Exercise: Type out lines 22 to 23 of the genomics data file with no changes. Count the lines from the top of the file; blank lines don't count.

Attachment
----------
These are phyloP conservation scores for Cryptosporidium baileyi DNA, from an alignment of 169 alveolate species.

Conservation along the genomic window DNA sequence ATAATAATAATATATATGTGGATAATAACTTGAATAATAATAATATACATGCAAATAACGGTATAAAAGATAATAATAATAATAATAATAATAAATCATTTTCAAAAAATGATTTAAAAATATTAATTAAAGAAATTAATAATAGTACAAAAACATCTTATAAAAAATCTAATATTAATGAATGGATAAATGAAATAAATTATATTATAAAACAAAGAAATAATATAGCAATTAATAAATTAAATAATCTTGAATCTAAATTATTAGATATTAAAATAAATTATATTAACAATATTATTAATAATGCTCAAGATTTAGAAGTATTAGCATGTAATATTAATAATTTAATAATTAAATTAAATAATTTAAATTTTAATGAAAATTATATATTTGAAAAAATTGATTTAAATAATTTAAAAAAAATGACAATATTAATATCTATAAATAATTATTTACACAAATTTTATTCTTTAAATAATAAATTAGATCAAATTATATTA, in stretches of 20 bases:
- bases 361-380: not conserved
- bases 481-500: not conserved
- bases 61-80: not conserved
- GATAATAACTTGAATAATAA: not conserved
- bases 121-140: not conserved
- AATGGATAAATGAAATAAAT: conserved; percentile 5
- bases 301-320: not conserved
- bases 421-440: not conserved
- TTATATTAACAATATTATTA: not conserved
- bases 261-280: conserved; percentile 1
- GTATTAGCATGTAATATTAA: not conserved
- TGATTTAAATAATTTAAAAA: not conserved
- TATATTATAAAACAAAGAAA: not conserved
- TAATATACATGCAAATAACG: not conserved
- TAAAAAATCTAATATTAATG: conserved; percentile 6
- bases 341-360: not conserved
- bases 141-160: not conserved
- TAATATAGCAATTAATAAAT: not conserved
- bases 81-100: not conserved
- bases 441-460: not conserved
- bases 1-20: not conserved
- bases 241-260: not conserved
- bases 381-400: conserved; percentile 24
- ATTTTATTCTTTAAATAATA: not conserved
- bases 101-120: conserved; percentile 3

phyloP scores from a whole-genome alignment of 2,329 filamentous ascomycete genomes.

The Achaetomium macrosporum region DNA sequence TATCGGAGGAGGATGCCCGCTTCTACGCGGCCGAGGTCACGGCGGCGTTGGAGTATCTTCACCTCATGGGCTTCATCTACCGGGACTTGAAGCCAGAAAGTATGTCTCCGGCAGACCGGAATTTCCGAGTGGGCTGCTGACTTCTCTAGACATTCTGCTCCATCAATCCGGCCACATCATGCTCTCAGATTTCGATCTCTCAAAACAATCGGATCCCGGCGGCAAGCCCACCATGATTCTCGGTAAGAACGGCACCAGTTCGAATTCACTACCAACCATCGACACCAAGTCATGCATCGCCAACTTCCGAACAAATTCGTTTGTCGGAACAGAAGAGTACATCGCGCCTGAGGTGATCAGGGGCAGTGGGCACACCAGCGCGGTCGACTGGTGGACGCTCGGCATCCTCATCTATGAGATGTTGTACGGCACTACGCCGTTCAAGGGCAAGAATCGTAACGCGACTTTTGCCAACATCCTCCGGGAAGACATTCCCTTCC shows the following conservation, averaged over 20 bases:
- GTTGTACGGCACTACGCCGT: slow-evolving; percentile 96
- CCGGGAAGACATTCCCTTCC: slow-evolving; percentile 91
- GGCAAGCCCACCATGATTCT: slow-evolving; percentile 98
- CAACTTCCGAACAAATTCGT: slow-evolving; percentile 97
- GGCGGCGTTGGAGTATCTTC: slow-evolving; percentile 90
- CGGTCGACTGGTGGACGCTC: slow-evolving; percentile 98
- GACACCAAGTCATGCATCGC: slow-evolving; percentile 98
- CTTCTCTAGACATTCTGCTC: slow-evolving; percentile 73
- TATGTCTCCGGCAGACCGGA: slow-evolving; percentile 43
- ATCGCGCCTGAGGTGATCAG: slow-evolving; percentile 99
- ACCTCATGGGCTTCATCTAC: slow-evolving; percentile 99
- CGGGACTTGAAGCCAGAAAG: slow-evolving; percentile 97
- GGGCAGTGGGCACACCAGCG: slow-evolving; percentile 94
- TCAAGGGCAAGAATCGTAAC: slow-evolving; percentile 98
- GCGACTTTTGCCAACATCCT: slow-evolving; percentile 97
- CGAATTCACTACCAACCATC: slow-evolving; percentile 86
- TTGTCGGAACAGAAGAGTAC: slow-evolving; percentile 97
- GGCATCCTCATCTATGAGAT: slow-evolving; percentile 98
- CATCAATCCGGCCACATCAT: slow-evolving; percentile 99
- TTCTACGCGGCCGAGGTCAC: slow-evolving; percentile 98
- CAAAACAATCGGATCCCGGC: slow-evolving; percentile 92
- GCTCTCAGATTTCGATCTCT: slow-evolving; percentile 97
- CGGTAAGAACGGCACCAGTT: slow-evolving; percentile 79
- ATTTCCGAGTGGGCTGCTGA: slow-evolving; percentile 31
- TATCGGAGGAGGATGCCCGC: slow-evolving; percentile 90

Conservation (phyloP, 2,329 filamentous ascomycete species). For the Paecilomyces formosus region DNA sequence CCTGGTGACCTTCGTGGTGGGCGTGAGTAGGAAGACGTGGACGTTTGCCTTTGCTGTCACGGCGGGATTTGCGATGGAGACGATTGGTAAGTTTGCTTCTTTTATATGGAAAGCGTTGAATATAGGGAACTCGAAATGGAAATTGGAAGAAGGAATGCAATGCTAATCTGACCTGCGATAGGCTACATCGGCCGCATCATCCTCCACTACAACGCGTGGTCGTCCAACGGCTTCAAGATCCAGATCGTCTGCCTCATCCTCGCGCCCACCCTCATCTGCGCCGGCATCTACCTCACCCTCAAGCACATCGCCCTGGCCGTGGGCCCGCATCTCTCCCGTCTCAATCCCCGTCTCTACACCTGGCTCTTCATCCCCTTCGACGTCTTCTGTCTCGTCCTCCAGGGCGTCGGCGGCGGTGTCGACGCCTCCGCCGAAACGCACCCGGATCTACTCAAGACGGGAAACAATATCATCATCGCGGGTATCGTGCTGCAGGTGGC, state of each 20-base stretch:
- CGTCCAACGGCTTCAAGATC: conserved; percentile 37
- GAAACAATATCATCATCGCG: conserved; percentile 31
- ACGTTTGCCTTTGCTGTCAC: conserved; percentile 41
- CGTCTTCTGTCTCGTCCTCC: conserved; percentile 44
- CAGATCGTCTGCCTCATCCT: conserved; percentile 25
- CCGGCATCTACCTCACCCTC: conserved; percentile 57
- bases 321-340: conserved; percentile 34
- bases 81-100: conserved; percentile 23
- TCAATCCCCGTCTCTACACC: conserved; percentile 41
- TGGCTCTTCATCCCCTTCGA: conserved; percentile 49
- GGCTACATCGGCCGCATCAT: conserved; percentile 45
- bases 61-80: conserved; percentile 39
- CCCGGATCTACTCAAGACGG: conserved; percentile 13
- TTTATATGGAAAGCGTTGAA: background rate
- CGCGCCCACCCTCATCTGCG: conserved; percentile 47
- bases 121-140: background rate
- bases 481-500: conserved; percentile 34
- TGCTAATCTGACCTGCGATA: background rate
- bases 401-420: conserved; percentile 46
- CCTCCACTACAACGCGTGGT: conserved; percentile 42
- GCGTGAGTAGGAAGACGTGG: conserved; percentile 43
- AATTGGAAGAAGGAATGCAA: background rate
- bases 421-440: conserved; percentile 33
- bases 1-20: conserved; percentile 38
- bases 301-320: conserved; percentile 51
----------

- bases 441-460: not conserved
- bases 1-20: not conserved